Since this follows hard on the heels of the 15th ratification of the African Union Protocol on Women’s Rights, it seems Africa may well be on the cusp of a long-delayed wave of empowerment of women. Johnson-Sirleaf called her electoral victory a victory for all African women, and has intimated that she hopes to use feminine sensitivity and maternal nurturing qualities to help heal the wounds of the 14-year-long civil war that has brutalised Liberia’s population.
The value of women’s empowerment was underscored last month by the United Nations’ Population Fund, whose annual report maintains that “investments in gender equality and reproductive health offer multiple rewards that can accelerate social and economic progress, with lasting impact on future generations”. The growing number of women assuming leadership positions in Africa can act as a catalyst for policy change and help speed the progress of women in their communities.
Although there is still a dearth of women in high office on the continent, we have recently witnessed a number of firsts in the corridors of power, culminating in the Liberian presidency. This year saw Deputy President Phumzile Mlambo-Ngcuka named the first woman to hold SA’s second-highest office, while Luisa Dias Diogo became Mozambique’s first female prime minister in 2004. Kenyan environmentalist and cabinet minister Wangari Maathai was the first African woman to be awarded a Nobel peace prize last year, and during 2003-2005 Senegal’s Marie-Angelique Savane was the first female chair of the African Peer Review Panel. And Rwanda set a world record last year by electing female parliamentarians to almost half the seats in the national legislature.
Now that the previously all-male bastion of the African Union (AU) has been stormed, women around the continent will look to these influential role models to help improve the status and quality of life of their sisters, who are largely excluded from the market economy. Indeed, due primarily to prevailing patrilineal norms, women — who produce almost 80% of sub-Saharan Africa’s food — own only 1% of the region’s land. Considering that the average European cow lives better (on its $2,50 a day subsidy) than the average African woman (who must subsist on less than a dollar a day), the plight of the continent’s women should surely leave a deep scar on the collective conscience of our leaders. Further, a cursory consideration of the appalling literacy, education and maternal mortality statistics for African women should make that wound fester anew.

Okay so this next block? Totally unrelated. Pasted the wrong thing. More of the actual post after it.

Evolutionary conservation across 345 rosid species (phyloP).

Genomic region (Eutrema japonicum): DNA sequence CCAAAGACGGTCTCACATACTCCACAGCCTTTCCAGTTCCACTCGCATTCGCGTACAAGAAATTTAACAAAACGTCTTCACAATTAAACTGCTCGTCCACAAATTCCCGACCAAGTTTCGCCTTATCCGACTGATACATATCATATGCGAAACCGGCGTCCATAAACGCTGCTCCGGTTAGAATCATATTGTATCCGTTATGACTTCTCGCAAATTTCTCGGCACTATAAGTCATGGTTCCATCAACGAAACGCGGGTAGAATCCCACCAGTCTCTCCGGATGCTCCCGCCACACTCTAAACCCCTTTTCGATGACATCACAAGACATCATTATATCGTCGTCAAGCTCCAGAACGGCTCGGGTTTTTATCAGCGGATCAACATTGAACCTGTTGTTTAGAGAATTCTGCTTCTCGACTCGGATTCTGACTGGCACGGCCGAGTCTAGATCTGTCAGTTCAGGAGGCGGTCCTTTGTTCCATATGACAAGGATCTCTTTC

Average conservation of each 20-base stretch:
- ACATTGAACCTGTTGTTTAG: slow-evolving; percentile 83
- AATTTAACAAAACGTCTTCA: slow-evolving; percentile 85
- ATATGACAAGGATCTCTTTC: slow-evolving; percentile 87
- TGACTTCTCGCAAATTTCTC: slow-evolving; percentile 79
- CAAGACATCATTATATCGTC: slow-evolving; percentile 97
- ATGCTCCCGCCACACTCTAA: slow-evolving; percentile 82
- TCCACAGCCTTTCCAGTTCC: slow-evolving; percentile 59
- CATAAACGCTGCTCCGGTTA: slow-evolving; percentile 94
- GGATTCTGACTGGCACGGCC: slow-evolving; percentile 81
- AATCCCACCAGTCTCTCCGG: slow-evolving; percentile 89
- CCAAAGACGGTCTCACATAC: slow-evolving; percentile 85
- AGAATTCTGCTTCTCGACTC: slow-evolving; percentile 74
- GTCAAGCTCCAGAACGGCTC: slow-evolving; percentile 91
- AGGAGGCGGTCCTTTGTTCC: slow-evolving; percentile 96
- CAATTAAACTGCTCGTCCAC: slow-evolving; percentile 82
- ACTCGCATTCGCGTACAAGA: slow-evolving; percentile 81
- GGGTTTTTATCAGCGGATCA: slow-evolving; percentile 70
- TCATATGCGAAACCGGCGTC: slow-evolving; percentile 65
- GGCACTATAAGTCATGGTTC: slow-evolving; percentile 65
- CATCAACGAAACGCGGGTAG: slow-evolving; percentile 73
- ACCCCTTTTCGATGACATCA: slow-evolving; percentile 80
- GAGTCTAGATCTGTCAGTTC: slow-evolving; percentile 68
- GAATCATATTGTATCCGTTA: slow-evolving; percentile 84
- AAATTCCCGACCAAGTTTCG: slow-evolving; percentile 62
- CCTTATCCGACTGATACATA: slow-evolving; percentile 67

Perhaps it is this cruel reality that has led five countries to ratify the women’s protocol during the past four months. When, on October 26, Togo became the 15th nation to ratify the Protocol to the African Charter on Human and Peoples’ Rights on the Rights of Women in Africa, the instrument became enforceable under international law, coming into effect within 30 days. Thus, by the end of this month, its signatories will be under a legal obligation to uphold the broad range of rights of women described in the protocol, which encompass particularly vulnerable groups such as widows, the elderly and the disabled.
Breaking new ground in international law, the protocol calls for the prohibition of female genital mutilation, and it upholds women’s reproductive rights to medical abortion in cases of rape, incest or danger to the mother’s life.
This is certainly a victory for the women’s movement. But Gladys Mutukwa of the women’s nongovernmental-organisation network WiLDAF cautions that “there are 38 member states of the AU that have not yet ratified the protocol. Our work will not end until they too show their commitment to women’s rights.”
The ratification is an important first step towards improving women’s lives. States must validate their ratification by aligning their domestic legislation with the instrument, and then provide appropriate tools within the judiciary and the state bureaucracy to ensure that the rights enshrined in the document are implemented and respected in practice. The female African leaders who have joined the top echelons of power on the continent must pressure their peers to demonstrate the necessary political will to uphold the protocol.
Hopefully, with their efforts, the conditions for the hitherto neglected half of Africa’s citizens will improve. With better development and use of this enormous human resource, Africa herself will move faster towards peace and prosperity.